Integrated travel booking tools enable organizations to centralize all airline and hotel bookings though a single vendor and payment process. While from an overall administrative perspective this is helpful in itself, a travel booking tool can combine with a travel and expense management solution to provide an effective system to protect against employees abusing corporate travel policies.

Organizations can enforce policies by establishing business rules within the systems and mandating that all travel is booked centrally, as opposed to individually through other online booking tools.

5. Mandate Preapprovals

Mandated preapprovals can greatly reduce the opportunity for expense abuse. Preapprovals often work in conjunction with a corporate purchasing card, such as for office supplies, or a travel booking system. Although employees can browse and select their items / tickets, they can’t purchase until approved by a supervisor. These systems work by alerting approvers of a purchase request, who must then approve the purchase.

6. Implement Duplicate Expense Checking

There are several ways that legitimate expenses can become fraudulent, one of the most common being duplicate submissions for the same expense. If these expenses are submitted by multiple people or at different times, it can be very easy for them to be overlooked – especially if there is more than one expense approver. Tracking and flagging duplicate expenses enables organizations to identify these and limit payment to a single user.

A possible scenario for this is two employees travel to a meeting together and both claim reimbursement for their own lunch expenses, even though one of them paid for both meals. Tracking duplicate receipts can identify if they are being submitted by more than one person.

7. Dynamic Approval Routes and Inline Audit

It’s not feasible for many organizations to have a separate audit review of every expense before they’re approved for reimbursement, as this would be a major administrative burden and could lead to delays. However, organizations can establish rules so that certain types of expense submissions trigger the report to be submitted for audit before being sent to the approver. By creating a business rule that sends all “miscellaneous” expenses, or those over $250, for inline audit, the organization can provide an extra level of security before reimbursement occurs.

8. Mapped Digital Mileage Tracking

Instead of simply requiring employees to state their mileage for reimbursement, tracking this electronically (by using a map showing the distance of the route), enables approvers to verify that mileage submitted for expenses is the same as that actually driven. This eliminates the possibility of distances being inflated for the purpose of increasing mileage reimbursement.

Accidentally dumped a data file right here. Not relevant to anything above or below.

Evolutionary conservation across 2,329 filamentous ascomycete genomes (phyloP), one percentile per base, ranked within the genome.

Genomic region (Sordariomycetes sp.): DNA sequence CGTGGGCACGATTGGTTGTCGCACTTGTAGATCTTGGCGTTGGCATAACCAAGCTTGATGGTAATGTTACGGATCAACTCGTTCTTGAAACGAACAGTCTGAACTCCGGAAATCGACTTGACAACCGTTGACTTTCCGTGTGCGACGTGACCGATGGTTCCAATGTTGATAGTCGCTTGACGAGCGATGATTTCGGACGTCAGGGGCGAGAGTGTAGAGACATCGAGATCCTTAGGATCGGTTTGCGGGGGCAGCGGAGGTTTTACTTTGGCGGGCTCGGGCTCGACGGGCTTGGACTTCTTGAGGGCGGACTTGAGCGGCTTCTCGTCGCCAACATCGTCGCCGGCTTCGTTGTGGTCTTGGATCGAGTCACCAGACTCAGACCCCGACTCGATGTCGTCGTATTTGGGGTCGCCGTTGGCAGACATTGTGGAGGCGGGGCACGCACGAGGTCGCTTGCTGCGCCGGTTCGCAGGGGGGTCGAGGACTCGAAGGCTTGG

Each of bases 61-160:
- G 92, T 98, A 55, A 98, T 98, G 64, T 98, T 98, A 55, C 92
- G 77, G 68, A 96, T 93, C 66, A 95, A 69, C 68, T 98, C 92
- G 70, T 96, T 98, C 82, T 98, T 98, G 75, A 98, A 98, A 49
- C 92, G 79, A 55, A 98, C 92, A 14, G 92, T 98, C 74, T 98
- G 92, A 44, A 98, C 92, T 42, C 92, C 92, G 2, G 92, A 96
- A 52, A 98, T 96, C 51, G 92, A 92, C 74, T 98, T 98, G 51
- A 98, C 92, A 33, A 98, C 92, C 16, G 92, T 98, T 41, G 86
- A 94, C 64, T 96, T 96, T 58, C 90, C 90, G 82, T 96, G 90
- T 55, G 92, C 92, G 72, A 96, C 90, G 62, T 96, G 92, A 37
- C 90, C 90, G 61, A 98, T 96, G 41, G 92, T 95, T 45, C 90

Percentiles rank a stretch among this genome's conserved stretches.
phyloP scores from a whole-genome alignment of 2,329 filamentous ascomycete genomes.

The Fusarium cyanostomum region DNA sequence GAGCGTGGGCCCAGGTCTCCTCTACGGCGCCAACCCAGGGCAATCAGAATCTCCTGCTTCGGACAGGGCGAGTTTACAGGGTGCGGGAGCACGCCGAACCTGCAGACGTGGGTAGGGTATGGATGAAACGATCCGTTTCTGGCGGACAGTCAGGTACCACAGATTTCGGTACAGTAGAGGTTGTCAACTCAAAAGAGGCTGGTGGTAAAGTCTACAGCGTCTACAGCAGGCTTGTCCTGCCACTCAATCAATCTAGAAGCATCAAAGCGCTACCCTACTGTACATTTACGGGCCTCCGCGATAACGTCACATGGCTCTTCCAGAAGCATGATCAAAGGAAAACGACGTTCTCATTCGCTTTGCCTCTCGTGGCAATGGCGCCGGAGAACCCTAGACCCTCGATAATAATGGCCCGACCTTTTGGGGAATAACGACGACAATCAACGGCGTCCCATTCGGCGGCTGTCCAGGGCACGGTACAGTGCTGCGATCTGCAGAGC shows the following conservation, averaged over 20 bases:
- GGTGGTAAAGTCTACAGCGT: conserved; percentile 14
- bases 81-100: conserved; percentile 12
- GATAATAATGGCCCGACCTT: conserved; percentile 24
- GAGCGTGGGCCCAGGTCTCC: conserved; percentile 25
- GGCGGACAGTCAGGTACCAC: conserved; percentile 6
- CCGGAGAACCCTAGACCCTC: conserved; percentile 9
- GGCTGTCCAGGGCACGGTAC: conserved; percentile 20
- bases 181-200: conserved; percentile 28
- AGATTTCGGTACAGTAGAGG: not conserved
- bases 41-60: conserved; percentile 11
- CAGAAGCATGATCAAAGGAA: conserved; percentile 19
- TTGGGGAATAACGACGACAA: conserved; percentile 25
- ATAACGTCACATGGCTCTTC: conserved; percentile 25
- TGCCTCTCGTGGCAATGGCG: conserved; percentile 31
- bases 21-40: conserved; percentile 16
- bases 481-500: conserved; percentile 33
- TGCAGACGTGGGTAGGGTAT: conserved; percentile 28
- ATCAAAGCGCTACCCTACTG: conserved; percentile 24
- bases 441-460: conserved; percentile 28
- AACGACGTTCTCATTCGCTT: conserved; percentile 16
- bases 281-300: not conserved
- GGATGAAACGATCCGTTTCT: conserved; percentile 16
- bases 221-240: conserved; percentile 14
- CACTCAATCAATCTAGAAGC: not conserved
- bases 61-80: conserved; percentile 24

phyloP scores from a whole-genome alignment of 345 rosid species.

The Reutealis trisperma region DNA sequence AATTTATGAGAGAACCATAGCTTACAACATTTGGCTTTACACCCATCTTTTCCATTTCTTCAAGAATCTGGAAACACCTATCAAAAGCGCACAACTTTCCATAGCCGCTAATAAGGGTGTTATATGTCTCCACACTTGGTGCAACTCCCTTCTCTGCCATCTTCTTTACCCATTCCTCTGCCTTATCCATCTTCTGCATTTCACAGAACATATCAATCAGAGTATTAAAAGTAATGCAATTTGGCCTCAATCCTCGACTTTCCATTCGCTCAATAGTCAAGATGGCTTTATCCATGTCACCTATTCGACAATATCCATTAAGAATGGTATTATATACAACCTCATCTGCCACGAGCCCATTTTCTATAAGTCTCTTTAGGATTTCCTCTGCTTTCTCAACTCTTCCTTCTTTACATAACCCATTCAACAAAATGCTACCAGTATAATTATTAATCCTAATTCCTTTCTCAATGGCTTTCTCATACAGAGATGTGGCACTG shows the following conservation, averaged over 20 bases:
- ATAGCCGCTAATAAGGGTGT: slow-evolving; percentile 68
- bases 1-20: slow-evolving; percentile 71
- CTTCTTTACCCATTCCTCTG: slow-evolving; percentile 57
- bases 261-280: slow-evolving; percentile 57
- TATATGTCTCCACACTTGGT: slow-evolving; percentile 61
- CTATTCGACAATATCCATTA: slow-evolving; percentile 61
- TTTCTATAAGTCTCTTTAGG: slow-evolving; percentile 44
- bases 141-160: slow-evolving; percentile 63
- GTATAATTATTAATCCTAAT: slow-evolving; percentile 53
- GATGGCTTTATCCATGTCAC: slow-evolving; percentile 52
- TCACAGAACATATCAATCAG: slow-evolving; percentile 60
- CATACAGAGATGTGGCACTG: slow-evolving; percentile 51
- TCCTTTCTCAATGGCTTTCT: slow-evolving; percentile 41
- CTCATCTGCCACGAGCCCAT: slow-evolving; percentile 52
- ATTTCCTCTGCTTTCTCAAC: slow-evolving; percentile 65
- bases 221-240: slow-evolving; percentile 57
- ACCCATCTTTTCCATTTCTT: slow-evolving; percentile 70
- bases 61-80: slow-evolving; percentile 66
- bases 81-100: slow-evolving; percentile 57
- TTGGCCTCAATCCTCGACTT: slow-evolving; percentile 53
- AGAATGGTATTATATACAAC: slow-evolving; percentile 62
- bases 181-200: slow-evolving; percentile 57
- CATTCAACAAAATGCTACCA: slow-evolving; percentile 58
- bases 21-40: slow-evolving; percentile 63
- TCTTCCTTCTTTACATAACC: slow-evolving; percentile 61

9. Segregation of Duties

The most robust travel and expense policies can be abused if there is no oversight for approval of expenses. To enforce the corporate rules, processes should be put into place to prevent collusion in the approvals process.

An example of a business rule that organizations can implement to reduce the possibility of collusion and fraud is the “boss’ rule” which eliminates collusion between employees and supervisors to submit and approve inflated or out-of-policy expenses.

10. Analytics and Audits

Analyzing your organization’s expenses can provide a wide range of benefits to the organization, such as support for vendor discount negotiations, identification of areas for cost savings, and minimized credit charges. In addition to these, analytics can also provide a vital tool to identify and subsequently prevent expense fraud.

One area where this can happen is an employee who takes advantage of an organization’s requirement to provide a receipt for transactions over $25, by submitting a series of fake expenses for $24. Running analytics across the organization’s expenses can identify and flag patterns of behavior that could be either out of policy or fraudulent.

Create 360 Degree Visibility of Travel and Expense Spending

Many of the issues outlined above can be addressed with a travel and expense management (TEM) solution. An enterprise TEM solution can be configured to allow for multiple business rules and policy enforcement tools, while providing the flexibility for global organizations to operate without the requirement of constant manual intervention or administrative burden. Travel and expense management solutions should also provide actionable analytics and meaningful insight, not only to eliminate fraud and reduce unapproved spending, but also to give total visibility into employee-related spending. Armed with this intelligence, organizations can make data-driven decisions that can add to the bottom line, such as reducing inefficiencies in spending and negotiating volume discounts with vendors.



Chrome River provides an online expense reporting and invoice management automation solution designed specifically to meet the needs of law firms and professional services organizations. Click here for more information.

Return to Forefront main page »
Thomson Reuters Elite Headquarters
800 Corporate Pointe, Suite 150, Culver City, CA 90230
© 2016 Thomson Reuters
Thomson Reuters